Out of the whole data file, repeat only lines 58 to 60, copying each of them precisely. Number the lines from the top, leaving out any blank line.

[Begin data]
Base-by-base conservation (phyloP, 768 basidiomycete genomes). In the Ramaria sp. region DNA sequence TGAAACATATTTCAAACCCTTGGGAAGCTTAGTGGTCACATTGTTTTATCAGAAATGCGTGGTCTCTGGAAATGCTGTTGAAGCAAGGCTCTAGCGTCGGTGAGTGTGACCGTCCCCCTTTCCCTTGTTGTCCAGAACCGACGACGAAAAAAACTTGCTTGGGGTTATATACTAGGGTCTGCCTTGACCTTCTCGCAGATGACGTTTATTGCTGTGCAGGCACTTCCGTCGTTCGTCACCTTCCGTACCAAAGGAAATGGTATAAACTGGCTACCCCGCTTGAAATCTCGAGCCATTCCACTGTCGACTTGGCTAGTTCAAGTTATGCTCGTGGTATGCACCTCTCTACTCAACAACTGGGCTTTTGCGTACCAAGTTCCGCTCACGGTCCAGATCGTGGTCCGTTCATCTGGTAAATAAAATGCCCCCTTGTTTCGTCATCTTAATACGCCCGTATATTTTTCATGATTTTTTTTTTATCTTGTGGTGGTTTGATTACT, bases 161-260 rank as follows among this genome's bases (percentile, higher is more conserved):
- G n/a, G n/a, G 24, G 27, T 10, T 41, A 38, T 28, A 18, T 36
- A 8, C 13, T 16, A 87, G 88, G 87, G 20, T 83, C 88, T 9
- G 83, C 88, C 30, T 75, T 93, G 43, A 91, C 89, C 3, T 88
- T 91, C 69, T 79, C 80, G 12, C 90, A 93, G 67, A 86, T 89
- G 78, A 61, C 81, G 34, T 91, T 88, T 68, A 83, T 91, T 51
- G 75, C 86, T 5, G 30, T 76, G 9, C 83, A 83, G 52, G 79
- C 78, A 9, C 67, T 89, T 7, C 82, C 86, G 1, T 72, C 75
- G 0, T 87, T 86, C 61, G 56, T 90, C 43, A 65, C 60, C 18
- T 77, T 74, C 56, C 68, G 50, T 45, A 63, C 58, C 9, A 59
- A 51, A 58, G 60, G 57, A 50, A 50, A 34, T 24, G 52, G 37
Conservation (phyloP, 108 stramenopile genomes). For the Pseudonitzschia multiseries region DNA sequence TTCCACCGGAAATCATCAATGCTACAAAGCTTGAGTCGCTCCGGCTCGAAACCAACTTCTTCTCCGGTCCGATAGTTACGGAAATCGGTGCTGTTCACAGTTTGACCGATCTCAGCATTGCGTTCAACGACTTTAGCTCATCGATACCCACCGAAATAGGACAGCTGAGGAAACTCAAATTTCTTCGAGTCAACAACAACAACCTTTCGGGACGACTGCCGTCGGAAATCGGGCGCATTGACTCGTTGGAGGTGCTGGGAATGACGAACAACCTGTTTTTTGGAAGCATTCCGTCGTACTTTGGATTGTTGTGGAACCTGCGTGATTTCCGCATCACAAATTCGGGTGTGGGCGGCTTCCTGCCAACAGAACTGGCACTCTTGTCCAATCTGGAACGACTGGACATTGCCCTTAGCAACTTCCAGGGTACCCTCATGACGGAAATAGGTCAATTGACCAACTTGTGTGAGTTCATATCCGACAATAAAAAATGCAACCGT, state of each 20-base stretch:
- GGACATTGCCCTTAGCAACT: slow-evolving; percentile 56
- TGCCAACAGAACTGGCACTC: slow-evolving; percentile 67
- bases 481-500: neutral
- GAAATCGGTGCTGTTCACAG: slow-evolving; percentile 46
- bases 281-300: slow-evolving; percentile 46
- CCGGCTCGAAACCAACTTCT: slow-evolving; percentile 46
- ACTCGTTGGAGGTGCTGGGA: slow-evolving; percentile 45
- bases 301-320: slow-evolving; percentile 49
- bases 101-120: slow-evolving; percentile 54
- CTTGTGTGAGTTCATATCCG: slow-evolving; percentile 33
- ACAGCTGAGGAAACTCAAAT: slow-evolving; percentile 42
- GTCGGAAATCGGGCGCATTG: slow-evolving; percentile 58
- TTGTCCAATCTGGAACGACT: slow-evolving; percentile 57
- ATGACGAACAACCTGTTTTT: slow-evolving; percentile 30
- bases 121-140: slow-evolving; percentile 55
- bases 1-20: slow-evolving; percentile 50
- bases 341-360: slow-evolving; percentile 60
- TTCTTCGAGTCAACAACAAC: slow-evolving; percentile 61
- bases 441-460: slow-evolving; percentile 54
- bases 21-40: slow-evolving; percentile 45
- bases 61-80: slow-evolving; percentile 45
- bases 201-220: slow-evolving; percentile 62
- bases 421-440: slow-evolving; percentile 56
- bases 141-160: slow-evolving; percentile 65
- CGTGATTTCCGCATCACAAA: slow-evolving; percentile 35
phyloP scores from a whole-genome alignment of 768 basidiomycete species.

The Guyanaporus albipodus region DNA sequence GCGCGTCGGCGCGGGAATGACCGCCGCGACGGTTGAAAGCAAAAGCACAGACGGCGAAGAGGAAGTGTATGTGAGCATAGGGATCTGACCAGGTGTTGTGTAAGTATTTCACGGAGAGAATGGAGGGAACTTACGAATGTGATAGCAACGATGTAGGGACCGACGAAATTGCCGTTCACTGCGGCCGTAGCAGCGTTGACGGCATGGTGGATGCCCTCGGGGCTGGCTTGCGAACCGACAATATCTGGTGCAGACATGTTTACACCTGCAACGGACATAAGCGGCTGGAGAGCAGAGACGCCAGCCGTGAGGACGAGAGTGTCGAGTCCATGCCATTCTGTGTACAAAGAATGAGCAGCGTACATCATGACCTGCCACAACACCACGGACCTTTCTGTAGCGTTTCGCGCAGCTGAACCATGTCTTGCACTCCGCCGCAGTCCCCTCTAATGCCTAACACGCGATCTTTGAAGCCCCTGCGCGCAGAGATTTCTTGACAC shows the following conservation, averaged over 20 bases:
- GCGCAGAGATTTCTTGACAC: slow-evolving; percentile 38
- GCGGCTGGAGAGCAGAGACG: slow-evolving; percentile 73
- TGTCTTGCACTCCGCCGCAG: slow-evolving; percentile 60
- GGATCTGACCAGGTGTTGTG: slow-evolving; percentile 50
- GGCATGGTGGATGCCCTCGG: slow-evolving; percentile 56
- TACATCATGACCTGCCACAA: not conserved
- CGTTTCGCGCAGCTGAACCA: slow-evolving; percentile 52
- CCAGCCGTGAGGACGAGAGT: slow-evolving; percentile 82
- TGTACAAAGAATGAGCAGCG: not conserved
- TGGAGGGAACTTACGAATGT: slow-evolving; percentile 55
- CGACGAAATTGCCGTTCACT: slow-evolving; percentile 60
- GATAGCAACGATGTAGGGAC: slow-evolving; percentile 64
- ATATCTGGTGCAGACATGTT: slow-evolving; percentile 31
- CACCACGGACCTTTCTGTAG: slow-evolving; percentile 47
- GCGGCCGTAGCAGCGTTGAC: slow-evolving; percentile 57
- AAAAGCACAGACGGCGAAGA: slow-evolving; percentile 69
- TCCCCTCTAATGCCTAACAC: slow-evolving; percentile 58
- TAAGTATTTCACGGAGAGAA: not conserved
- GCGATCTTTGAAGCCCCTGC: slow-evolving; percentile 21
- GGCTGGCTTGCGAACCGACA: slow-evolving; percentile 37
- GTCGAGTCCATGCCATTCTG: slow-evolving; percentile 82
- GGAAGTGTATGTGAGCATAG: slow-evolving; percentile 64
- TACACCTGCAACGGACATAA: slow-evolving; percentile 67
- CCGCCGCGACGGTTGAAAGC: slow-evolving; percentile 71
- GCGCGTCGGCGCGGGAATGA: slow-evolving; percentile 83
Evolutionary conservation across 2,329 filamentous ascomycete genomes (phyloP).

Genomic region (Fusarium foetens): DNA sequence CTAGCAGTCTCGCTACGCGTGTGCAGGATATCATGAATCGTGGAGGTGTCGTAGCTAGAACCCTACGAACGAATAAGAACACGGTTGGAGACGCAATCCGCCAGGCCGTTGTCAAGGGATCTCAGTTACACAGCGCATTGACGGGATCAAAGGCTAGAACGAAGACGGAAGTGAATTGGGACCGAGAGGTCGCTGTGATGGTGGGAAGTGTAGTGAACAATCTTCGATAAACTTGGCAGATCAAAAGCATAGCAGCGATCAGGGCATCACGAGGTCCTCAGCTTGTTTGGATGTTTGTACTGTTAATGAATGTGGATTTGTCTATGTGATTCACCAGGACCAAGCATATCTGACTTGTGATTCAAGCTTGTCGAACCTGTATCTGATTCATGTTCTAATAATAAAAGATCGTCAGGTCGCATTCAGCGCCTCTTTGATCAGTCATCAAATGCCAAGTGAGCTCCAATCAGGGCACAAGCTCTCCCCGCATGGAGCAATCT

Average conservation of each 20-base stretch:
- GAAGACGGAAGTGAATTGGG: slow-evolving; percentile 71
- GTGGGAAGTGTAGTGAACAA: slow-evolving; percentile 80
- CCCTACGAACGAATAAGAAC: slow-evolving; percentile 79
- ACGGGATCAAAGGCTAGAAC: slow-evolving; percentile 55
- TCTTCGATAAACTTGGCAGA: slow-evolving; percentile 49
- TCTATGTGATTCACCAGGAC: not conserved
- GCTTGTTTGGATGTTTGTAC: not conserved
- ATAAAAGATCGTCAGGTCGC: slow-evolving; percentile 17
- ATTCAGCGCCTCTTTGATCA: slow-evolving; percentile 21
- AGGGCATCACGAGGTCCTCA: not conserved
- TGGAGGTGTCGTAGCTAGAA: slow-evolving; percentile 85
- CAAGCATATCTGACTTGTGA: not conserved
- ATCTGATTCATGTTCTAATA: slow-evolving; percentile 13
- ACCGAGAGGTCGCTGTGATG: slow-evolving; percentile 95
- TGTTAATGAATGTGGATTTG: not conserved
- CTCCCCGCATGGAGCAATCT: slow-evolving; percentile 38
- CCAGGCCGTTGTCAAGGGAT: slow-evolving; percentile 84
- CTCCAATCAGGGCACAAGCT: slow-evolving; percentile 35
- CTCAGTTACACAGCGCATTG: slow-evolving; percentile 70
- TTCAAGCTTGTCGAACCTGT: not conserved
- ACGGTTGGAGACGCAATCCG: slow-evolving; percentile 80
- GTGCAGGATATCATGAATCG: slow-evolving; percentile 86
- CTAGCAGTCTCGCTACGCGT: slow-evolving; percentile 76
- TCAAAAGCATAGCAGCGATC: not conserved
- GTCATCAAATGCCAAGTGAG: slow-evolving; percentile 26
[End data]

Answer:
- GCGATCTTTGAAGCCCCTGC: slow-evolving; percentile 21
- GGCTGGCTTGCGAACCGACA: slow-evolving; percentile 37
- GTCGAGTCCATGCCATTCTG: slow-evolving; percentile 82